Consider this thought from a commentary at Nature:
A great debate pre-dated the start of the HGP: was it worth mapping the vast non-coding regions of genome that were called junk DNA, or the dark matter of the genome? Thanks in large part to the HGP, it is now appreciated that the majority of functional sequences in the human genome do not encode proteins. Rather, elements such as long non-coding RNAs, promoters, enhancers and countless gene-regulatory motifs work together to bring the genome to life. Variation in these regions does not alter proteins, but it can perturb the networks governing protein expression.
With the HGP draft in hand, the discovery of non-protein-coding elements exploded. So far, that growth has outstripped the discovery of protein-coding genes by a factor of five, and shows no signs of slowing. Likewise, the number of publications about such elements also grew in the period covered by our data set (1900 to 2017; see SI, Fig. S3a). For example, there are thousands of papers on non-coding RNAs, which regulate gene expression.Alexander J. Gates, Deisy Morselli Gysi, Manolis Kellis & Albert-László Barabási, “A wealth of discovery built on the Human Genome Project — by the numbers” at Nature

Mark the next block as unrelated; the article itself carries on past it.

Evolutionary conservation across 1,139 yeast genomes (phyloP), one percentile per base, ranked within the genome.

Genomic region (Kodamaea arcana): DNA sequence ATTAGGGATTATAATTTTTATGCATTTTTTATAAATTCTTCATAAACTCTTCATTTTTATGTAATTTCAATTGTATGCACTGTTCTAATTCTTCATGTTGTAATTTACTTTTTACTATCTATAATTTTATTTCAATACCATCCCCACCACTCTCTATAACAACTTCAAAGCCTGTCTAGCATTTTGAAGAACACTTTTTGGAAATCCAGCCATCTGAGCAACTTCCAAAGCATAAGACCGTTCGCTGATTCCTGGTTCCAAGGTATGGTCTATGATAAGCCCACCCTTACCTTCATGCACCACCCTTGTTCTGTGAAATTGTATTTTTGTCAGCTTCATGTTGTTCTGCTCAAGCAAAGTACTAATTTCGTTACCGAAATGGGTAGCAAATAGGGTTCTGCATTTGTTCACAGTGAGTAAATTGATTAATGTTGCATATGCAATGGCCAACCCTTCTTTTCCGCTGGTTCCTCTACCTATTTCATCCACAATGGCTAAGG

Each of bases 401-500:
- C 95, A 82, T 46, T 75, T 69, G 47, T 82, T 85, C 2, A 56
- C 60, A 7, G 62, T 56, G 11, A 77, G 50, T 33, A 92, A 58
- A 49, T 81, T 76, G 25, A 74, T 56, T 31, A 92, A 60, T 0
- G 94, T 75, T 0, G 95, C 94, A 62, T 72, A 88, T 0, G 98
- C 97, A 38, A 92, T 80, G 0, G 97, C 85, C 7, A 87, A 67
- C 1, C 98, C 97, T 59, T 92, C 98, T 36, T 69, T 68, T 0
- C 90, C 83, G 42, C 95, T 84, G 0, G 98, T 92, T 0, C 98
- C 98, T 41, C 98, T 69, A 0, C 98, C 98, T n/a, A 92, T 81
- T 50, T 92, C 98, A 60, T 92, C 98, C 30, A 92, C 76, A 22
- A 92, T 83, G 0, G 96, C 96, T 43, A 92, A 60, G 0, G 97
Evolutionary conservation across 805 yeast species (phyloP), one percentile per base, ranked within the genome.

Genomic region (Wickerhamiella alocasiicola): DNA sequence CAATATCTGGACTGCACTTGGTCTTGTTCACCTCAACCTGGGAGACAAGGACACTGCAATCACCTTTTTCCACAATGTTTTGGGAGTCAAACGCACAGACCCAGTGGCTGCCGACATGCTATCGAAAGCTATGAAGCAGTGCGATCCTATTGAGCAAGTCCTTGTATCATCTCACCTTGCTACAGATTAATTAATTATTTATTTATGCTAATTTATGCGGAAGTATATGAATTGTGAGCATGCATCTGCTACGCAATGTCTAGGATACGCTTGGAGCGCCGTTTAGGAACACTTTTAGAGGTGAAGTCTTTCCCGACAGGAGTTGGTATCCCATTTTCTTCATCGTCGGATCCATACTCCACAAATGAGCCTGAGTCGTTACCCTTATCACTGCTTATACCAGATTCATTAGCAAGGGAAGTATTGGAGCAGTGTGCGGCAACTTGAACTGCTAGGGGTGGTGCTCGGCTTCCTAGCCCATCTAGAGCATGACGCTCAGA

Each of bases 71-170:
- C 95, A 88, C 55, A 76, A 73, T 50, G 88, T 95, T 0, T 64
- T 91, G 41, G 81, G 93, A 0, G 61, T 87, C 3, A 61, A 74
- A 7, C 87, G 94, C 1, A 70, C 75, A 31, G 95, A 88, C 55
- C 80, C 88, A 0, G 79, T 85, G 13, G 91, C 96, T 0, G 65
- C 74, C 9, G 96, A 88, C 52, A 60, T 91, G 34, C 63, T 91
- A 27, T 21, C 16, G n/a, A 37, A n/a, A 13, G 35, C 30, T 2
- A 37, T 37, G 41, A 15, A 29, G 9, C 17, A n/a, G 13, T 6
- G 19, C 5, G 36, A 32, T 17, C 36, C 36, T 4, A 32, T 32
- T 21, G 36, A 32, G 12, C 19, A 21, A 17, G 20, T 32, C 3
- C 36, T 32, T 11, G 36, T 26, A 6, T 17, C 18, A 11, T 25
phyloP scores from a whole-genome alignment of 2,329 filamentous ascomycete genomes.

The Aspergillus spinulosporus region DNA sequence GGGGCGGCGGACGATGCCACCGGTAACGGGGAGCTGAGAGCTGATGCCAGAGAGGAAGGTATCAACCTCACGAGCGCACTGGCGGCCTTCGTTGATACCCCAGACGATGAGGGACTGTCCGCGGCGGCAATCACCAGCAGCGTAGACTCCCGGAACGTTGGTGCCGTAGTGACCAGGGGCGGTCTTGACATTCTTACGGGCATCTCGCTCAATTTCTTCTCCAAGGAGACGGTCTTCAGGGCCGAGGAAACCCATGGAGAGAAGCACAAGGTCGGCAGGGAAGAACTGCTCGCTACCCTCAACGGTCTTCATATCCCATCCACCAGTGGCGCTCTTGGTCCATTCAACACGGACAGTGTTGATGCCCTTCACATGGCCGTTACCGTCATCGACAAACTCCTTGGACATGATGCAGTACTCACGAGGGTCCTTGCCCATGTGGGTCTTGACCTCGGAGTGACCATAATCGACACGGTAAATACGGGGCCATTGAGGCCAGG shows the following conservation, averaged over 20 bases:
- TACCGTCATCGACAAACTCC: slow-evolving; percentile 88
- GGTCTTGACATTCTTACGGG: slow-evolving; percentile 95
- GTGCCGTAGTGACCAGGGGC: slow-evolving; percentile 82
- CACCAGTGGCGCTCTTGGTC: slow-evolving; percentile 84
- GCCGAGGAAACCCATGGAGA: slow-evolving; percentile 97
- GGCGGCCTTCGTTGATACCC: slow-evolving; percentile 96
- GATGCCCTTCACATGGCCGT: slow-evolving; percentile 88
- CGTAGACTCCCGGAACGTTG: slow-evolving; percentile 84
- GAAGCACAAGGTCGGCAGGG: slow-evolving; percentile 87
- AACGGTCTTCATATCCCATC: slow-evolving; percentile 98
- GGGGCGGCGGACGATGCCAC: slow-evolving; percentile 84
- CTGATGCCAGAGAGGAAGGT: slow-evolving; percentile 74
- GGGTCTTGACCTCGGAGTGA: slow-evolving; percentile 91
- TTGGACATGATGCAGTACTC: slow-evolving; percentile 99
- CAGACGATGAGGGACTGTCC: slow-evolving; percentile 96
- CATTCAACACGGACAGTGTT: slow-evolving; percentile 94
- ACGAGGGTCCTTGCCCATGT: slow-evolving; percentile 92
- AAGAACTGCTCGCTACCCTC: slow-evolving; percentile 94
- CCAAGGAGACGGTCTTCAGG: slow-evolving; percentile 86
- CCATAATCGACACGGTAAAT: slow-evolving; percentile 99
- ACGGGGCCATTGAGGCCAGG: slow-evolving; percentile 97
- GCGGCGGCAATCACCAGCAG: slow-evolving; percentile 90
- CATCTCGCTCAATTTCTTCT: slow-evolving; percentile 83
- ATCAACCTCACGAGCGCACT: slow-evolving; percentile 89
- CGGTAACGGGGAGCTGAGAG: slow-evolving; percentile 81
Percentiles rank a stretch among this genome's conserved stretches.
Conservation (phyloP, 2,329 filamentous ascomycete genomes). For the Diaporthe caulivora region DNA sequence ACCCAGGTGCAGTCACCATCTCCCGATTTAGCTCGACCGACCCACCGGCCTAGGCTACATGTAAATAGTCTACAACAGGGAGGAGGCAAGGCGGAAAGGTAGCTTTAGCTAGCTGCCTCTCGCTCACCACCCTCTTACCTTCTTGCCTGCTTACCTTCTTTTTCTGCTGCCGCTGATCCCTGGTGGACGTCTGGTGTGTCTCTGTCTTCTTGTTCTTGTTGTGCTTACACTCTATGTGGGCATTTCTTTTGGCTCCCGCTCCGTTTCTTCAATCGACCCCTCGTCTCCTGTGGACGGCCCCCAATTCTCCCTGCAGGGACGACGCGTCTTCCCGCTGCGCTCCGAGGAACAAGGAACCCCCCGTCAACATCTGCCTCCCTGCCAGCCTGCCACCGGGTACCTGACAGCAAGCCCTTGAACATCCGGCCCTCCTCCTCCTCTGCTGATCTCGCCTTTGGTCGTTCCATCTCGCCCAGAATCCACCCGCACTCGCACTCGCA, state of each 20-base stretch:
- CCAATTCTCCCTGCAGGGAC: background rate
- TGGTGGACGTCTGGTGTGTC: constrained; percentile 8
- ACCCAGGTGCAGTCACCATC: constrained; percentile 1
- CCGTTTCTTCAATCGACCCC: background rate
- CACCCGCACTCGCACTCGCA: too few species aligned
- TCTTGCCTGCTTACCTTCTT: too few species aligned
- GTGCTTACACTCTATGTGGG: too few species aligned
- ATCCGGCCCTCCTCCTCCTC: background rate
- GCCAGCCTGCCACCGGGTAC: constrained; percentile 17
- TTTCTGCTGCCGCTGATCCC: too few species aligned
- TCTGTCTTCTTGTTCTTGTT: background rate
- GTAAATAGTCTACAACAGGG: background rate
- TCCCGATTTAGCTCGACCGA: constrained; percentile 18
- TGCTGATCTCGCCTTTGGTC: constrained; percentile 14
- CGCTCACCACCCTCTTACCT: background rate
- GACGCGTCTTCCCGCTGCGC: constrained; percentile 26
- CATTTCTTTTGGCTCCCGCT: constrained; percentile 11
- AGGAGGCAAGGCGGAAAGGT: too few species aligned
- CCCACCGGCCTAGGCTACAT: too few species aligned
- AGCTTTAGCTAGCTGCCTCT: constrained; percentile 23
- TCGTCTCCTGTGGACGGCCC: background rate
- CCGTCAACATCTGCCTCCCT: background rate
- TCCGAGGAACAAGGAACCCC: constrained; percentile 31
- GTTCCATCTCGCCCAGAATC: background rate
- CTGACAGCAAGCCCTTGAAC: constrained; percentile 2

But wasn’t a vast pile of junk DNA supposed to be one of the Great Proofs of Darwinism in the DNA? Funny, no one suggests that the constant diminution of the pile is evidence against the theory that its presence was supposed to be evidence for. Now why do you think that might be?
See also: Junk DNA regulates regeneration of tissues and organs.